This post will be added to The Wonder Years section of my autobiography
Our first Christmas without my sister Margie was spent in Arizona. My maternal grandmother lived there with her youngest son, my Uncle Kevin. Many vacations were spent in Phoenix, Arizona and we always traveled by car. This visit we were one less but it was still a cramped, long, bickering voyage. If you ever traveled from San Jose, California to Phoenix, Arizona you will understand this well. If you haven't, I will endeavor to illustrate it for you...
Imagine, if you will, a brown Buick. Mother and Father are in the seats up front. Three girls ages 13, 15, and 17 in the back and you are the 13 year old. Stuck. In the middle. This is before walkmans. This is also before you've discovered how great books are. Your parents have an eight track playing old country tunes that you've been programed to actually like.
There is a long stretch of desert as far as the eye can see (sorry, it's cliche but true.) In the middle of the desert is a road that looks and feels as if it was paved over a rolling ocean. Your family has dubbed these waves dippity-do's. As this is an annual trip, you are expecting the waves and as soon as the first one approaches, the entire family starts to sing:
Dippity do da, dippity ay!
My, oh my, what a wonderful day!
Plenty of sunshine headed my way.
Dippity do da. Dippity ay!
Yes. It is corney, but it is what you do. Suddenly Mom yells, "TURTLE!"
All the girls groan. Dad blows out a long breath of air.
"John! Stop the car! I saw a turtle!"
"Syl...You said that, what 10 miles back. You thought you saw a turtle..."
"This time it really is a turtle. Stop the car!"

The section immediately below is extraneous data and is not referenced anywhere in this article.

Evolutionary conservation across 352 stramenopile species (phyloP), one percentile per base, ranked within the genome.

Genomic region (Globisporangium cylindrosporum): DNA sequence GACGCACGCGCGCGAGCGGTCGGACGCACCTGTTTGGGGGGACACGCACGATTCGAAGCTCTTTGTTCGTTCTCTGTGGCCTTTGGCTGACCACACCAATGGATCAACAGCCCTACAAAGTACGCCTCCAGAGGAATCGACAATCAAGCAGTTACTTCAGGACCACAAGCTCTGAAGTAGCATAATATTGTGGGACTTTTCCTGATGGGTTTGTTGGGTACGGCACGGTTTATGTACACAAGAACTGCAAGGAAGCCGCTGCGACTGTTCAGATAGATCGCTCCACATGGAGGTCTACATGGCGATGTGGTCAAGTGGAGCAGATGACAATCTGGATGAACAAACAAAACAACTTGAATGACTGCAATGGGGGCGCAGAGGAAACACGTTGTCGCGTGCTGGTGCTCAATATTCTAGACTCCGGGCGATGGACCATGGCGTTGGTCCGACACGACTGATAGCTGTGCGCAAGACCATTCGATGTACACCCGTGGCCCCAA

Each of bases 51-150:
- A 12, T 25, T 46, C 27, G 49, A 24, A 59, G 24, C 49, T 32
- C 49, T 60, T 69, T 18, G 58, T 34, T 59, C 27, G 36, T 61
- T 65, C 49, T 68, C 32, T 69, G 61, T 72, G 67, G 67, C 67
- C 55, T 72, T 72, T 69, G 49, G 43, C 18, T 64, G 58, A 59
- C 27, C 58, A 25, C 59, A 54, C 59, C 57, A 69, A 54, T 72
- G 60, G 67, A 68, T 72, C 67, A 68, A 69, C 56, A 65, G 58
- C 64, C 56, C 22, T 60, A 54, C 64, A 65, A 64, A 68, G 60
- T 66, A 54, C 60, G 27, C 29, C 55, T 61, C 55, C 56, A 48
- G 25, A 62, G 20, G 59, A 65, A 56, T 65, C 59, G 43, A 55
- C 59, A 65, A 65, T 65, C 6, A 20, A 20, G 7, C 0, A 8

Your mother has always had some strange obsession with finding a turtle on the road. You have not the slightest idea why. Dad knows that Mom will never, ever, stop talking, moaning, nagging if he does not pull over and check for the turtle.
We pull over. Immediately you are hot. Yes, it is Christmas time but you are HOT! And your two sisters have decided to sprawl all over 'their' sides of the car leaving the tiny mid-section for you to sweat in. Since Dad had taken his time hashing it out in his mind whether it was worth the nagging to not pull over or not, he has a much longer walk than he anticipated.
Bicker, bicker: "You're on my side!"..."You stink!"..."Don't you EVER brush your teeth?"..."I hate you!"...
Mom has had enough. Now it is time to pull the age old threat: "If you girls don't shut-up, I will spank you with a cactus!"
This used to work. In fact, we all have had nightmares of picking cactus needles out of our butts. But now we are teenagers. And now we have a common enemy. Our bickering is solved! Now we can rag on Mom!
"As if!"..."I'd like to see you try!"..."Do you actually think we'd fall for that one?"..."Where are your gloves, huh?"
Mom now regrets pulling over for her long sought turtle. We all watch for Dad. FINALLY we see his itsy bitsy figure coming from the dippity-do's. He is carrying something! It is dark and looks a little heavy. Mom gets so excited that she forgives us all and promises that at the next gas station we will all get an ice-cream bar.
Dad's figure gets bigger. Yes. He is definately carrying something.
He arrives and presents Mom with her prize. "Here you go, Syl. Here is your turtle."
A black rubber piece of tire is placed in her lap and we resume our trip.
*A special note*
In the last two years since Mom and Dad have moved to North Carolina, Mom has fulfilled her life's ambition. She has found not one, but THREE real turtles on the road.
They live in a glass aquarium in her kitchen.